Foo Fighters at Citi Field / Afterword
The Foo Fighters took Citi Field Wednesday night, the first show of a two night stand in Queens for the NYC leg of their once Sonic Highways, now Broken Leg World Tour.
Opening for the Foo were Brighton born British garage rockers, Royal Blood, who many of my friends cautioned me, were “awesome.” I did a bit of research, and discovered a Warner Brother’s label, which suggested that a bunch of others felt the same way. They took the stage promptly at the show’s posted 7pm start time, and I took my seat about fifteen minutes in. Bummer. The highly lauded bass and drum rock duo was bad. Just bad. It was difficult to distinguish between songs thanks to gratuitous distortion in transitions, which quickly became tired and underwhelming and actually flattened out the band’s already monotone sound. Not to knock the band as musicians – from my layman’s vantage, both seem technically sound and properly fed on a rock and roll diet but I suppose the garage rock duo of today cannot exist with immediate comparison to both The White Stripes and The Black Keys, both of whom rely on a guitar, not a bass to accompany their kit , and both of whom are, in this writer’s opinion, not in the same atmosphere. I was happy to see them wrap their set, for some sonic reprieve but also for their final song choice, a cover of Black Sabbath’s “Iron Man.” Still, Sabbath or no, good riddance.
During the changeover, The Foo Figher’s crew ran excerpts from the band’s recent HBO Series, Sonic Highways, which was a nice appetizer for the coming show, and a welcome focal point for antsy rockers who otherwise shuffled, smoked, and made beer runs to kill the time.
A few minutes after 8:30, front man Grohl’s signature banshee scream from behind the scrim brought the thirty something thousand fans and the house lights to immediate attention. “We’ve got a long fucking night ahead of us,” the voice of Grohl promised as the band emerged, and tore into back-to-back fan favorites “Everlong” and “Monkey Wrench” to start the show. Around me, elation – fan mania swept Citi Field and I was immediately certain I’d chosen the right place to be this Wednesday night.
The first half of the show offered a buffet of hits before the band slowed it down for a juicy roll call that offered snippets of Van Halen, Queen, and The Ramones. The audience was sold, an army of devotees with rock horns in the air and beers in hand. So far, so good. Grohl was positively thrashing around in this rock throne, making good on his promise to “give it to you harder sitting on this fucking chair than I ever did on my feet.”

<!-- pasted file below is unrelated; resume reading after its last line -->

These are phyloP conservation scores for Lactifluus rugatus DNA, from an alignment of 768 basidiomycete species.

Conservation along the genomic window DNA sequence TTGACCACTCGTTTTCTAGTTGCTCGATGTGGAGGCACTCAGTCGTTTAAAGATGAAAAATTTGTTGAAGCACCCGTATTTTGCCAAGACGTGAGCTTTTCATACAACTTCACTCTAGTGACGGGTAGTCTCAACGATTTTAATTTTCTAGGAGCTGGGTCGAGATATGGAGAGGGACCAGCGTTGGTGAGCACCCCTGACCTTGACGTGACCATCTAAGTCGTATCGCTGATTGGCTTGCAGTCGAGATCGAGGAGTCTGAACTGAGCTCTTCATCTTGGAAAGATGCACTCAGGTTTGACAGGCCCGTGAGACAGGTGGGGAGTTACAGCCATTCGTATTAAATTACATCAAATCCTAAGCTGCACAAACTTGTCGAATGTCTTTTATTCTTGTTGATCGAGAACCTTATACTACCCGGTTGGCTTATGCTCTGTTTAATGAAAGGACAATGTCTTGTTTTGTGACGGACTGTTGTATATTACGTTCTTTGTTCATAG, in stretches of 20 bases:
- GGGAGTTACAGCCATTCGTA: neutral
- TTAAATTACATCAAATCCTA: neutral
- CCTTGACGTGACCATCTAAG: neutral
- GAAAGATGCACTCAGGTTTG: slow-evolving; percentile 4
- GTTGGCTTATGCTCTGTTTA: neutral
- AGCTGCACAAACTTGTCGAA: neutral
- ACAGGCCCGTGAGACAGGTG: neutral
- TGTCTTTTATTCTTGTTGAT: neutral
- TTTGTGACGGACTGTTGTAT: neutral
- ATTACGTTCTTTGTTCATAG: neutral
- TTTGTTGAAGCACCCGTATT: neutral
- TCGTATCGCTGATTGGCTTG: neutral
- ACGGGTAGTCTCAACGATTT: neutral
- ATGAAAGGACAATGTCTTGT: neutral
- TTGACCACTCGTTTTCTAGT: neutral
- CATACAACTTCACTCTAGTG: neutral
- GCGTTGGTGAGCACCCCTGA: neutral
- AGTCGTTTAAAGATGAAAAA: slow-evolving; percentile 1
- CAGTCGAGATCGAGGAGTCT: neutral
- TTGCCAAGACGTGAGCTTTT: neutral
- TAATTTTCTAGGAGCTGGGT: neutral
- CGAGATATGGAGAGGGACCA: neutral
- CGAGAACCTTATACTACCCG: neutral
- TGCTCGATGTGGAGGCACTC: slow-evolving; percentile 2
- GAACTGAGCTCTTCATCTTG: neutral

As the show rolled on Grohl continued to banter with the audience along the theme of appreciation for twenty years of support, jokes about how far away the fans were in the upper deck, a continual mockery of his broken leg situation, and a love of the band, the crew, and his predecessors, the last of which he made good on by covering five songs in the second half of the show, dedicating a cover of Petty’s “Breakdown” to former Dain Bramage band mate and singer, Chris Page. He even offered up an extremely rare Foo Fighters encore, which he swore up and down the band “never does,” a rule he was willing to forego last night with Red Hot Chili Pepper’s drummer Chad Smith in the house, who somewhat sheepishly took the sticks as the band covered Faces’ “Stay With Me” and Foo drummer Taylor Hawkins wailed out the chorus.
It was truly a great show, the band played for close to three hours and I left feeling that sublime tingle of afterglow that we chase at shows like these and are, from time to time, granted. Highlights for me, aside from the encore, were an acoustic rendition of “Times Like These,” for which Grohl left the throne and crutched down the center stage thrust to stand amongst the people, and “Best of You,” the final song of the set, where Grohl laid down a dirty slow blues bridge and walked it around for a bit, dismissing my only lingering doubt about the band: man can play guitar. “Everyday of my life people ask me, what ever happened to rock and roll,” Dave mused, then grinned and said “and I’m like, whaddya mean?” As I sailed back to Manhattan on a packed 7 train, I smiled too. Whaddya mean.July 16, 2015 Foreword/Afterwork David Burke Contributing Writer